It is interesting that since Suns GM Steve Kerr publicly criticized the team’s big men for their lack of pick-and-roll defense, many fans have been jumping on the bandwagon stating that the Suns need to trade Shaquille O’Neal for a center “who plays defense.” This is absurd.
Shaq has limited lateral mobility because of his size. As a result, he cannot defend the pick-and-roll like a skinnier player such as Kevin Garnett. However, Shaq is a good defender in the post. To suggest that Shaq doesn’t play defense is missing the point. There are very few centers who can defend both the post and the pick-and-roll well. Dwight Howard can. Yao Ming cannot. But I don’t see calls coming out of Houston demanding that Yao be traded for the likes of Ben Wallace or Erick Dampier.
Kerr has decided that he wants to build the Suns defense around defending the pick-and-roll. Never mind the fact that prior to Shaq coming to town, the Suns were so weak at defending the post, that pundits said the Suns will never win a championship unless they find a good post defender.
You know, “Back to the Future” worked for Michael J. Fox, so maybe it will also work for Steve Kerr. And as I mentioned in my last post, I believe Shaq will be traded in the offseason because of it. It would be a big mistake, but nevertheless I see it happening.
So if Shaq will be gone, who else might be? The rest of this post focuses on players who may or may not be back with the Suns next season.
(’08-’09 salary: $1,200,000, ’09-’10 salary/status: Free agent)
The one certainty for the Suns this offseason is that majority owner Robert Sarver will not increase payroll. If anything, payroll will be reduced. This puts Barnes in limbo.
Let’s not forget that the emergence of Jared Dudley at small forward and Louis Amundson at power forward have given the Suns depth at the two positions Barnes plays. This leaves Barnes with two options: accept a minimum contract again with the Suns or look for a raise with a different team.
Time will tell which option pans out.
(’08-’09 salary: $1,976,400, ’09-’10 salary/status: Free agent)
After playing all 82 games in a season for the first time in his career this season, Grant Hill wants to come back for ’09-’10. He would probably be willing to sign for the minimum as he did two seasons ago.
However, there is a caveat. If the Suns dump their best players and replace them with scrubs, rookies, and washed up veterans, then Hill will likely not want to come back. He won’t want to play for a team locked in to reaching the lottery for the second year in a row. (By the way, as mentioned previously, the Suns traded an unprotected 2010 first round pick to the Thunder.)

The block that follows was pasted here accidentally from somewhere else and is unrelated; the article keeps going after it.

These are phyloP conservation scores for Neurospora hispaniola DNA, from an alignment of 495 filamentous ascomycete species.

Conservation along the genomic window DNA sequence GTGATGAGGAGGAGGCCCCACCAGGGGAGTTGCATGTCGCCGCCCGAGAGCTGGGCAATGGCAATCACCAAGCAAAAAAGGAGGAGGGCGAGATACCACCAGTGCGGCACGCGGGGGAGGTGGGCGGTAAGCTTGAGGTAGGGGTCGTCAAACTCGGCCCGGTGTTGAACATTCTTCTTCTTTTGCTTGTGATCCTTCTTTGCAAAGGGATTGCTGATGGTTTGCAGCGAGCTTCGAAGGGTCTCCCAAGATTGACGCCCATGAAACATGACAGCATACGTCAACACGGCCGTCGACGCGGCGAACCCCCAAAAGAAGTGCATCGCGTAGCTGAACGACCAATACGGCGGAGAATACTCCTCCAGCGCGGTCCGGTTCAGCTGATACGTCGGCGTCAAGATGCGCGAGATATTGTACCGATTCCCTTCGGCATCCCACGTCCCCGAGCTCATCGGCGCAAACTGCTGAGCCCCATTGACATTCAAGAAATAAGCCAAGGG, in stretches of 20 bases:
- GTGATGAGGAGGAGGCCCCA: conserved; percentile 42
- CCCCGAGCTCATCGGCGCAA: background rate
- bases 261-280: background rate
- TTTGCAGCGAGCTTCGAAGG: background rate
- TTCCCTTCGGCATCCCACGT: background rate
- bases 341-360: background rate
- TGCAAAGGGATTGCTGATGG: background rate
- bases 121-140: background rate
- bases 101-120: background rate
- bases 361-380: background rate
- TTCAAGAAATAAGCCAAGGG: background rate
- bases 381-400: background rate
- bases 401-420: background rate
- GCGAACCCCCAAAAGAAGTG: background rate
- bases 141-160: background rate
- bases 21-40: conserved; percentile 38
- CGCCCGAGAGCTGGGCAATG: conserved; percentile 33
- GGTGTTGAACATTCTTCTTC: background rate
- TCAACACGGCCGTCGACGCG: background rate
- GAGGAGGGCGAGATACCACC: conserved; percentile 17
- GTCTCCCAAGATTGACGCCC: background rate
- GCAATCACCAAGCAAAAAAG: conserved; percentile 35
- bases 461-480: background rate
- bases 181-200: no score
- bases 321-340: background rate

So Hill’s future with the Suns is really more about the Suns convincing Hill that it will be worthwhile for him to return rather than Hill proving he is still a viable player.
(’08-’09 salary: $15,070,550, ’09-’10 salary/status: 16,378,325)
Similar to Shaq, Kerr does not see Stoudemire as a prototypical Suns big man. Just who would actually be the future Suns power forward remains to be seen. Somehow, I think it will be difficult to find a player with career averages of 21.1 ppg, 8.9rpg, and 1.5 blocks, while shooting 54 percent from the field.
Who knows, maybe the Suns will win the lottery so they can draft Blake Griffin. Yet, the knock on Griffin is that he doesn’t have an “NBA-ready” defense. Then again, didn’t Kerr claim that Jason Richardson is a good defender? Perception is reality.
I continue to beat the drum of the “Keep Amare” movement. And this also includes keeping Shaq, Steve Nash and coach Alvin Gentry. Nevertheless, I have no doubt that if the right financial deal comes their way, the Suns will not hesitate to trade Stoudemire, just as they will with Shaq.
The lucky break for the Suns (at least in my opinion) is that equitable deals will likely not be offered for Stoudemire. There are two red flags: his season-ending eye injury and his opt-out clause for the ’10-’11 season. Either factor is a risk that the trading team will not have Stoudemire for the long term. Without any good offers, the Suns will be forced to keep STAT for at least one more year. Fate might actually be smiling on the Suns for once.
With these three players’ future with the Suns in limbo, along with two players who won’t be back, the Suns are left with eight keepers. The final article in this three-part series will focus those eight who appear to be set to return with the Suns for next season.